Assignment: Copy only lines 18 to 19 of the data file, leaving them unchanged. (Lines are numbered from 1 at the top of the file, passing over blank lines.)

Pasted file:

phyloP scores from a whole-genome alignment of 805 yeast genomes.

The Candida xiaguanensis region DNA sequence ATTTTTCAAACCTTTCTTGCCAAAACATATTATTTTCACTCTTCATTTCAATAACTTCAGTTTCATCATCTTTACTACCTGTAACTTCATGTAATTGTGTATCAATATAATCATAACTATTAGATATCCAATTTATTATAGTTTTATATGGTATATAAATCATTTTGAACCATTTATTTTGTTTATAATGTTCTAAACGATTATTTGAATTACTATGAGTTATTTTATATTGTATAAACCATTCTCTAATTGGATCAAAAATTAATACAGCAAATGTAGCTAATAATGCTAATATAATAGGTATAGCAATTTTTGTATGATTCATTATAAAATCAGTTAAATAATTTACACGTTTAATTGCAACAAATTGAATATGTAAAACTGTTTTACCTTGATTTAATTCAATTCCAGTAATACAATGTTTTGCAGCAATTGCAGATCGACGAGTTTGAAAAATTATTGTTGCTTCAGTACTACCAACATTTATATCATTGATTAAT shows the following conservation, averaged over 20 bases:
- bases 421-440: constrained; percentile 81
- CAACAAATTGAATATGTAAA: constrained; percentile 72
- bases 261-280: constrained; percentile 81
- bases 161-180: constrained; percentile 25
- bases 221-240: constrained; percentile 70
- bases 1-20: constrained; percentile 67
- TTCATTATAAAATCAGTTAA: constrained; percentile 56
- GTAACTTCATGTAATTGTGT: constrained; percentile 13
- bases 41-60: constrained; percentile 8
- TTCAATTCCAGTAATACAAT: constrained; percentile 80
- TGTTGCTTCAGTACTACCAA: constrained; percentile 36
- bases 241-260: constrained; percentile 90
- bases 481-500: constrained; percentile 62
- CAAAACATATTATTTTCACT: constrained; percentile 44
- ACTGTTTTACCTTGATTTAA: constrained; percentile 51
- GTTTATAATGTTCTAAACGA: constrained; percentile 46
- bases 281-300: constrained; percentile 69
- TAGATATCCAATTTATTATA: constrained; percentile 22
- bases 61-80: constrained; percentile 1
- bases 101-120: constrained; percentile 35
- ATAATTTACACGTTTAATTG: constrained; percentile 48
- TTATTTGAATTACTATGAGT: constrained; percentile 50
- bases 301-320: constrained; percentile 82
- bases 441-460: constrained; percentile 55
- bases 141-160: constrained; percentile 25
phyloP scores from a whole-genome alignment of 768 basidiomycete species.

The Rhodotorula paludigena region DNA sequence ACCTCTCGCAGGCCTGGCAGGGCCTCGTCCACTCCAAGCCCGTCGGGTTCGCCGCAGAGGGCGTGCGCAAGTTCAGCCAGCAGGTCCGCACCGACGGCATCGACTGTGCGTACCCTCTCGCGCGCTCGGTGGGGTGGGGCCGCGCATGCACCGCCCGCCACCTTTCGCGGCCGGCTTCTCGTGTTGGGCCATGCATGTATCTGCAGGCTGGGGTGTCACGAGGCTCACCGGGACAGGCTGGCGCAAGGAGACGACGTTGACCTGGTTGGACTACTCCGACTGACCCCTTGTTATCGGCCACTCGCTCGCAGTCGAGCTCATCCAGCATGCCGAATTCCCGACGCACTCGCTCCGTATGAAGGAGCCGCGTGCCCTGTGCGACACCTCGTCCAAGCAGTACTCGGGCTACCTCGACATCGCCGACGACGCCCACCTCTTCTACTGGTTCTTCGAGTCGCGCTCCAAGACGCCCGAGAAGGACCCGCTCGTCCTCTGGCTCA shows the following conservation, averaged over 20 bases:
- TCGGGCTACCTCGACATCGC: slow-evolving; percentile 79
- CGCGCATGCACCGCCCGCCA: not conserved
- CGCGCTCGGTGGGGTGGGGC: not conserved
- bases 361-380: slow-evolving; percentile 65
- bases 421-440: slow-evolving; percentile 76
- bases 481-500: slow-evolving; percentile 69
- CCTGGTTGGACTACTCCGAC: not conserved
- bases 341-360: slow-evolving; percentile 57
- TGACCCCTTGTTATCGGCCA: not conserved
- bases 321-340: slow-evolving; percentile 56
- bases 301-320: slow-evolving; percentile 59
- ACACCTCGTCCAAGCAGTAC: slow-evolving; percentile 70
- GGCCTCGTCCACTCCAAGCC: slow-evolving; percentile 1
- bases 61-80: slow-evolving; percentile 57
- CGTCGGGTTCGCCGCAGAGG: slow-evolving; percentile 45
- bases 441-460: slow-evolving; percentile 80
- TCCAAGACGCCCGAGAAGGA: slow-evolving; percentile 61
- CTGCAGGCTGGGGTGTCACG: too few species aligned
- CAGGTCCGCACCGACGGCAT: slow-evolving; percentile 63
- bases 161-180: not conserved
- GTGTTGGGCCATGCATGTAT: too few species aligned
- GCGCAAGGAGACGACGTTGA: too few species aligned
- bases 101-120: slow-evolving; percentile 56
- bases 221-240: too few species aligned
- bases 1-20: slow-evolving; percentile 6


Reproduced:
- GTTTATAATGTTCTAAACGA: constrained; percentile 46
- bases 281-300: constrained; percentile 69